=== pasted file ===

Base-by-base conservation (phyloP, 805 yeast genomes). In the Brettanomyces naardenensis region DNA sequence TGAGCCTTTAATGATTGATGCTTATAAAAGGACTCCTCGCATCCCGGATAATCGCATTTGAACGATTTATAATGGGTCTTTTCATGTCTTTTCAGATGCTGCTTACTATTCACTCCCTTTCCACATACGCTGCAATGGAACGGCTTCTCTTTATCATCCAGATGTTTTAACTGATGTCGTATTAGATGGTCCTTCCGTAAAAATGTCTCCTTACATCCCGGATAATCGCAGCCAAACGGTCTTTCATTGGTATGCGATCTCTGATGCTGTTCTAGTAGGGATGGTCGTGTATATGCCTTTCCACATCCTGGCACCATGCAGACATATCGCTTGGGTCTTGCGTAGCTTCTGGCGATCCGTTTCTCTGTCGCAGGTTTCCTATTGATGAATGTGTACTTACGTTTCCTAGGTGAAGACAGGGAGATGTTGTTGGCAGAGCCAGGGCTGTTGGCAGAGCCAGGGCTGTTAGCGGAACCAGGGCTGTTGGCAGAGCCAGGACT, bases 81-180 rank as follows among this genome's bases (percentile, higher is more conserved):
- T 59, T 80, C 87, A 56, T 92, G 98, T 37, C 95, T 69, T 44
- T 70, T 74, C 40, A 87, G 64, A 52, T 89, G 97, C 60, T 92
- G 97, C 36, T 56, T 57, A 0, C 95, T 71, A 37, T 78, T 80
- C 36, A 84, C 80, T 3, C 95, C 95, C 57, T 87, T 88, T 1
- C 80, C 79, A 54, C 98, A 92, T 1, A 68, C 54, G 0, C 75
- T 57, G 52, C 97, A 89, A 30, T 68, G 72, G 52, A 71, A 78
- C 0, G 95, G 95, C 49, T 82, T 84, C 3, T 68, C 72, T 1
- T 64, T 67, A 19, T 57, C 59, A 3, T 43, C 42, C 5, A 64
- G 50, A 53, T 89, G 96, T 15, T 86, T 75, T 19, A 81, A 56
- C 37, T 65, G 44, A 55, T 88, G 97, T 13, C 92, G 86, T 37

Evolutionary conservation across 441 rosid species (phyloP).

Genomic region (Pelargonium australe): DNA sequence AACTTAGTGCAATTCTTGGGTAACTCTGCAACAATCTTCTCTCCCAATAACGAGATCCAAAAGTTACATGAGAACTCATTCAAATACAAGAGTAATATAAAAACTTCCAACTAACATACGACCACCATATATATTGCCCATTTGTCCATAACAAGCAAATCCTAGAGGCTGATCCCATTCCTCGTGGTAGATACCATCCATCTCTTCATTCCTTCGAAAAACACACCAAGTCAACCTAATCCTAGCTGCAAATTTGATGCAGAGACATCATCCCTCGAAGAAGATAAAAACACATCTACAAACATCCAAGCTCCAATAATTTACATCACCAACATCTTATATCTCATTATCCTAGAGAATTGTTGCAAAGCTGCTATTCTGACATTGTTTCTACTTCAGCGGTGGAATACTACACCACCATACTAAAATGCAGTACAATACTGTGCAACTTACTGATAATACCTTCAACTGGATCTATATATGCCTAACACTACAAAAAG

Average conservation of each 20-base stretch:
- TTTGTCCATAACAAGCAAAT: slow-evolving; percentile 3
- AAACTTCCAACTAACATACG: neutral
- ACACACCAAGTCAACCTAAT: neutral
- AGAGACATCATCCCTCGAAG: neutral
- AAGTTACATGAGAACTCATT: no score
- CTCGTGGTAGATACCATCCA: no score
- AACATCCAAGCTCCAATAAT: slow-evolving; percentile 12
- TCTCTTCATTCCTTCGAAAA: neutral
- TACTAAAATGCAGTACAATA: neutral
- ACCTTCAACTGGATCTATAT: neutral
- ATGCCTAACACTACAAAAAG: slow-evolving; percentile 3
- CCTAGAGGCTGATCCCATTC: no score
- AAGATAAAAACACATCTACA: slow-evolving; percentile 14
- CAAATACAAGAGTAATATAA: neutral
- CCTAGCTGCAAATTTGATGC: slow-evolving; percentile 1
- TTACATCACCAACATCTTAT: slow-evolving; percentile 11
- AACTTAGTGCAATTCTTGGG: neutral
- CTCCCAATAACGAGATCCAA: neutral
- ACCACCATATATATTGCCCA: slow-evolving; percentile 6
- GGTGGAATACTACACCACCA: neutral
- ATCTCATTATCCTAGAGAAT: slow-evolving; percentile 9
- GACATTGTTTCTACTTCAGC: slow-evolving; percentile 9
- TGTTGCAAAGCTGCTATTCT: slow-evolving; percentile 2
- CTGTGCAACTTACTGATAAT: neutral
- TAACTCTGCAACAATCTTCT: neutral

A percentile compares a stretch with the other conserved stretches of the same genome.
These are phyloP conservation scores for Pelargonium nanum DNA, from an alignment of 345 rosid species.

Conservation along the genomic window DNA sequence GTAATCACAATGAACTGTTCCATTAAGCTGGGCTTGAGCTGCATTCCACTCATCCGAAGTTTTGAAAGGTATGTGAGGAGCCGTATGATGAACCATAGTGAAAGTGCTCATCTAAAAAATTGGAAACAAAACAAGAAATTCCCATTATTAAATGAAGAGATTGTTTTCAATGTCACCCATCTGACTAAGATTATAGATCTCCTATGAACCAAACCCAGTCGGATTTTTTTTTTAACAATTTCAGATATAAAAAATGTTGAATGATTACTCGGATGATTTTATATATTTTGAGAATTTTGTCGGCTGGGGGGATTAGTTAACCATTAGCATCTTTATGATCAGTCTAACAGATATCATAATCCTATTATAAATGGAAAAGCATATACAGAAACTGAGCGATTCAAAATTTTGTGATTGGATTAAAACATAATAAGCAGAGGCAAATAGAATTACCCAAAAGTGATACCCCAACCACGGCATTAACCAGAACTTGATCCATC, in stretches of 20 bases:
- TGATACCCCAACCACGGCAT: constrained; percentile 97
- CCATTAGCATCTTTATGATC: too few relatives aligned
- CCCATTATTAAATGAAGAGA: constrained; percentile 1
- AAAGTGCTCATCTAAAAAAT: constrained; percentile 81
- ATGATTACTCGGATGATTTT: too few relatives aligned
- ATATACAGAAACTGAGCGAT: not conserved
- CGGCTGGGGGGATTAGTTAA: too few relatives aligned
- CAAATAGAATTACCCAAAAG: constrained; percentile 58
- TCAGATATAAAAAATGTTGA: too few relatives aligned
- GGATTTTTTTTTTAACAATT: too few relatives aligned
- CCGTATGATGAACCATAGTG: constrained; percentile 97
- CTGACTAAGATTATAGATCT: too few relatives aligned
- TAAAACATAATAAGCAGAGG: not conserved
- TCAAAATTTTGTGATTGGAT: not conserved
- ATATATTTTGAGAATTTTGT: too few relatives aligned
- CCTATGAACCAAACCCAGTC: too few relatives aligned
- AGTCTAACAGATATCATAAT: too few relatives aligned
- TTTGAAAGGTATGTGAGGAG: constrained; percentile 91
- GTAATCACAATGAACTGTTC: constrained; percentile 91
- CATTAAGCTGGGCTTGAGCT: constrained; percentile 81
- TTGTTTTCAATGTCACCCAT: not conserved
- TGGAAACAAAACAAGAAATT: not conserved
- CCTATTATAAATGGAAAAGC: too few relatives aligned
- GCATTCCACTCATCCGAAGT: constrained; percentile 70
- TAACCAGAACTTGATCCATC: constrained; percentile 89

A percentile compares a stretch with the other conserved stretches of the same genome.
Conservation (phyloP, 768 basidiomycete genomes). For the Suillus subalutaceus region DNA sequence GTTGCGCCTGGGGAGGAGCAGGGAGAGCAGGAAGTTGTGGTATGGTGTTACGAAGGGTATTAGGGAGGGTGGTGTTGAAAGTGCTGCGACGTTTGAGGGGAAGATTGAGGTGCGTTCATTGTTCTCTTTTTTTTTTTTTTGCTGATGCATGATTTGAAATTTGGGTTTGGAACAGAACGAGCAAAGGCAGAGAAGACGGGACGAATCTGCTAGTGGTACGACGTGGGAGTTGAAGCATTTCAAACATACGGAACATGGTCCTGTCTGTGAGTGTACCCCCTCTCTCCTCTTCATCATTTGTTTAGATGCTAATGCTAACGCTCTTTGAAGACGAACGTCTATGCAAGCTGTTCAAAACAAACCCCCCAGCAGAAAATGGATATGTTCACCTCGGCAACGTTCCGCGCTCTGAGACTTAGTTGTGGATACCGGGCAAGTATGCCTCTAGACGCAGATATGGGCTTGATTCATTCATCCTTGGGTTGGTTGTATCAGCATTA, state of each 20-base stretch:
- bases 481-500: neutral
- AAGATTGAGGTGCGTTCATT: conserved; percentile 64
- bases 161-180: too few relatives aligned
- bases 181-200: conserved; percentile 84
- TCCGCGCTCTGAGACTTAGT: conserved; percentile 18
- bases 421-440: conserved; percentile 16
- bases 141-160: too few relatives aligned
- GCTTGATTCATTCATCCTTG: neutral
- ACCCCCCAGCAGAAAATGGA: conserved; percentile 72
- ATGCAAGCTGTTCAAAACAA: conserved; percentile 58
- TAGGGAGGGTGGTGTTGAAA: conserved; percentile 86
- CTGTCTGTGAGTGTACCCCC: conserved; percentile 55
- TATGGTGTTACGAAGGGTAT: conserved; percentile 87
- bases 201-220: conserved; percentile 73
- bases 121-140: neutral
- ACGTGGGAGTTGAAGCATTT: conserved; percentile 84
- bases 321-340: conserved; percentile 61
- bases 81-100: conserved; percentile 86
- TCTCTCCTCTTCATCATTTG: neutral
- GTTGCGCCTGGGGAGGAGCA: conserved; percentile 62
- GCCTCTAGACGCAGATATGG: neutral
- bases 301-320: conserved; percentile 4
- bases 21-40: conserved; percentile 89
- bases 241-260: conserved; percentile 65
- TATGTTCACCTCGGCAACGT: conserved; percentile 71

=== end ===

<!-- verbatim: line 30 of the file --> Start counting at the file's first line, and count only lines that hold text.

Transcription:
- TTACATCACCAACATCTTAT: slow-evolving; percentile 11